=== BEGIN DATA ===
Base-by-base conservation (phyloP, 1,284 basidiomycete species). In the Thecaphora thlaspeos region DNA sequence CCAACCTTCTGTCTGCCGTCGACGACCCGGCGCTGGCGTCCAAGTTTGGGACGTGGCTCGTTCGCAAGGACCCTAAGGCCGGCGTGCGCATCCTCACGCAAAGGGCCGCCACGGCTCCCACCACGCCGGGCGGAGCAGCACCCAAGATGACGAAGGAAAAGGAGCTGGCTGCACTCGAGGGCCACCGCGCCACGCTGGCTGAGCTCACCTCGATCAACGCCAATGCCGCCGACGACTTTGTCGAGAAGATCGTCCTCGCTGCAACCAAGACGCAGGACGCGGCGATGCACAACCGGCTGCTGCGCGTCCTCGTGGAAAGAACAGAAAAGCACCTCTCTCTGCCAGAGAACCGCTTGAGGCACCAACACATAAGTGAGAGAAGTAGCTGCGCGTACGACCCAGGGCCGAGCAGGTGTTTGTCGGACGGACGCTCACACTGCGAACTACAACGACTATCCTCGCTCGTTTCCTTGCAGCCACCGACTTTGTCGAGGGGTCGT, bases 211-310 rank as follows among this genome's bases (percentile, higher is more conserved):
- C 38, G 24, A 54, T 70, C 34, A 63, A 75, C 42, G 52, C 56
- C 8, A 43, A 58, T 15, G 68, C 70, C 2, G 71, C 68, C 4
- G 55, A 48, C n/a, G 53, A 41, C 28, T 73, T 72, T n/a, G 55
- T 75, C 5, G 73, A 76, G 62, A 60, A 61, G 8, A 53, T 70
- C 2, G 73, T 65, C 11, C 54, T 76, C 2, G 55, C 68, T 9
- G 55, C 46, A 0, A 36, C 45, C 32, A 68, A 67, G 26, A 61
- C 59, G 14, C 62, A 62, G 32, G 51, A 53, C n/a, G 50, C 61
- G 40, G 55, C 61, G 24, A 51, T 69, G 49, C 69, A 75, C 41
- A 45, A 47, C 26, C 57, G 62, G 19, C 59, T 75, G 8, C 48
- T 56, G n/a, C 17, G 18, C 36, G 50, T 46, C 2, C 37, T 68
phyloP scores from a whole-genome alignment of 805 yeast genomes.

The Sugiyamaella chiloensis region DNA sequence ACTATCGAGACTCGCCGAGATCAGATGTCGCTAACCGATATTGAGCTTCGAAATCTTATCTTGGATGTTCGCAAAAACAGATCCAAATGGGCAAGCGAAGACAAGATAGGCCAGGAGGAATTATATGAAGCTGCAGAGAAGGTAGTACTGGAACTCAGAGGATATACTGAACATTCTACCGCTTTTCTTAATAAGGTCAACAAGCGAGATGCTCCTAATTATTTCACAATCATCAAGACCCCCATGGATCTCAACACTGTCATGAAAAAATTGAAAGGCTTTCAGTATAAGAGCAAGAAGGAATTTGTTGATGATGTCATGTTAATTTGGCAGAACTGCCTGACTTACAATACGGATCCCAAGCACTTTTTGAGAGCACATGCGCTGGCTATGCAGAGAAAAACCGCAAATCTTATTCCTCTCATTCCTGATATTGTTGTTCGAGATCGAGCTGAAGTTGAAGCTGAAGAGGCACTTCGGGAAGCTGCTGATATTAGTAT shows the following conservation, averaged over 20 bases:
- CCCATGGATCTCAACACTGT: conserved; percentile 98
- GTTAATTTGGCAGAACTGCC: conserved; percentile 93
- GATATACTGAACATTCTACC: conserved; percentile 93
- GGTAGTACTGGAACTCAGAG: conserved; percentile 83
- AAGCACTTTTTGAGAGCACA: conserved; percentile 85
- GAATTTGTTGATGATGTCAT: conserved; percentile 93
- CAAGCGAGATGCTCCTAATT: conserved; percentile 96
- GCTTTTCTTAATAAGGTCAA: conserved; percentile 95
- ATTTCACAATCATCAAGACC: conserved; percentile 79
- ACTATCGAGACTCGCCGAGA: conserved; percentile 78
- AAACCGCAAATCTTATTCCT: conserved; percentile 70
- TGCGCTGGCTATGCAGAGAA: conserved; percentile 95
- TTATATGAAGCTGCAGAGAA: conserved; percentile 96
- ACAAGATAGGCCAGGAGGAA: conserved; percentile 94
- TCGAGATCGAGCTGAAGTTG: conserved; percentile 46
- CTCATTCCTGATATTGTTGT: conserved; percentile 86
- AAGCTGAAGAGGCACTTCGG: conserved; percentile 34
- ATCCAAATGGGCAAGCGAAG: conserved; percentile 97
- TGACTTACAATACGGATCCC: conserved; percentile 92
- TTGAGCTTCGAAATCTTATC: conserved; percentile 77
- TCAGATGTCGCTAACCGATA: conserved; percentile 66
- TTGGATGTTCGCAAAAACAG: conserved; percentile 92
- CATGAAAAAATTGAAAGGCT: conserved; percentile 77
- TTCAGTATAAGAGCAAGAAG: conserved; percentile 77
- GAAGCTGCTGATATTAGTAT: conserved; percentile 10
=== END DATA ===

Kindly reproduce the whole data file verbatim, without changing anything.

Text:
Base-by-base conservation (phyloP, 1,284 basidiomycete species). In the Thecaphora thlaspeos region DNA sequence CCAACCTTCTGTCTGCCGTCGACGACCCGGCGCTGGCGTCCAAGTTTGGGACGTGGCTCGTTCGCAAGGACCCTAAGGCCGGCGTGCGCATCCTCACGCAAAGGGCCGCCACGGCTCCCACCACGCCGGGCGGAGCAGCACCCAAGATGACGAAGGAAAAGGAGCTGGCTGCACTCGAGGGCCACCGCGCCACGCTGGCTGAGCTCACCTCGATCAACGCCAATGCCGCCGACGACTTTGTCGAGAAGATCGTCCTCGCTGCAACCAAGACGCAGGACGCGGCGATGCACAACCGGCTGCTGCGCGTCCTCGTGGAAAGAACAGAAAAGCACCTCTCTCTGCCAGAGAACCGCTTGAGGCACCAACACATAAGTGAGAGAAGTAGCTGCGCGTACGACCCAGGGCCGAGCAGGTGTTTGTCGGACGGACGCTCACACTGCGAACTACAACGACTATCCTCGCTCGTTTCCTTGCAGCCACCGACTTTGTCGAGGGGTCGT, bases 211-310 rank as follows among this genome's bases (percentile, higher is more conserved):
- C 38, G 24, A 54, T 70, C 34, A 63, A 75, C 42, G 52, C 56
- C 8, A 43, A 58, T 15, G 68, C 70, C 2, G 71, C 68, C 4
- G 55, A 48, C n/a, G 53, A 41, C 28, T 73, T 72, T n/a, G 55
- T 75, C 5, G 73, A 76, G 62, A 60, A 61, G 8, A 53, T 70
- C 2, G 73, T 65, C 11, C 54, T 76, C 2, G 55, C 68, T 9
- G 55, C 46, A 0, A 36, C 45, C 32, A 68, A 67, G 26, A 61
- C 59, G 14, C 62, A 62, G 32, G 51, A 53, C n/a, G 50, C 61
- G 40, G 55, C 61, G 24, A 51, T 69, G 49, C 69, A 75, C 41
- A 45, A 47, C 26, C 57, G 62, G 19, C 59, T 75, G 8, C 48
- T 56, G n/a, C 17, G 18, C 36, G 50, T 46, C 2, C 37, T 68
phyloP scores from a whole-genome alignment of 805 yeast genomes.

The Sugiyamaella chiloensis region DNA sequence ACTATCGAGACTCGCCGAGATCAGATGTCGCTAACCGATATTGAGCTTCGAAATCTTATCTTGGATGTTCGCAAAAACAGATCCAAATGGGCAAGCGAAGACAAGATAGGCCAGGAGGAATTATATGAAGCTGCAGAGAAGGTAGTACTGGAACTCAGAGGATATACTGAACATTCTACCGCTTTTCTTAATAAGGTCAACAAGCGAGATGCTCCTAATTATTTCACAATCATCAAGACCCCCATGGATCTCAACACTGTCATGAAAAAATTGAAAGGCTTTCAGTATAAGAGCAAGAAGGAATTTGTTGATGATGTCATGTTAATTTGGCAGAACTGCCTGACTTACAATACGGATCCCAAGCACTTTTTGAGAGCACATGCGCTGGCTATGCAGAGAAAAACCGCAAATCTTATTCCTCTCATTCCTGATATTGTTGTTCGAGATCGAGCTGAAGTTGAAGCTGAAGAGGCACTTCGGGAAGCTGCTGATATTAGTAT shows the following conservation, averaged over 20 bases:
- CCCATGGATCTCAACACTGT: conserved; percentile 98
- GTTAATTTGGCAGAACTGCC: conserved; percentile 93
- GATATACTGAACATTCTACC: conserved; percentile 93
- GGTAGTACTGGAACTCAGAG: conserved; percentile 83
- AAGCACTTTTTGAGAGCACA: conserved; percentile 85
- GAATTTGTTGATGATGTCAT: conserved; percentile 93
- CAAGCGAGATGCTCCTAATT: conserved; percentile 96
- GCTTTTCTTAATAAGGTCAA: conserved; percentile 95
- ATTTCACAATCATCAAGACC: conserved; percentile 79
- ACTATCGAGACTCGCCGAGA: conserved; percentile 78
- AAACCGCAAATCTTATTCCT: conserved; percentile 70
- TGCGCTGGCTATGCAGAGAA: conserved; percentile 95
- TTATATGAAGCTGCAGAGAA: conserved; percentile 96
- ACAAGATAGGCCAGGAGGAA: conserved; percentile 94
- TCGAGATCGAGCTGAAGTTG: conserved; percentile 46
- CTCATTCCTGATATTGTTGT: conserved; percentile 86
- AAGCTGAAGAGGCACTTCGG: conserved; percentile 34
- ATCCAAATGGGCAAGCGAAG: conserved; percentile 97
- TGACTTACAATACGGATCCC: conserved; percentile 92
- TTGAGCTTCGAAATCTTATC: conserved; percentile 77
- TCAGATGTCGCTAACCGATA: conserved; percentile 66
- TTGGATGTTCGCAAAAACAG: conserved; percentile 92
- CATGAAAAAATTGAAAGGCT: conserved; percentile 77
- TTCAGTATAAGAGCAAGAAG: conserved; percentile 77
- GAAGCTGCTGATATTAGTAT: conserved; percentile 10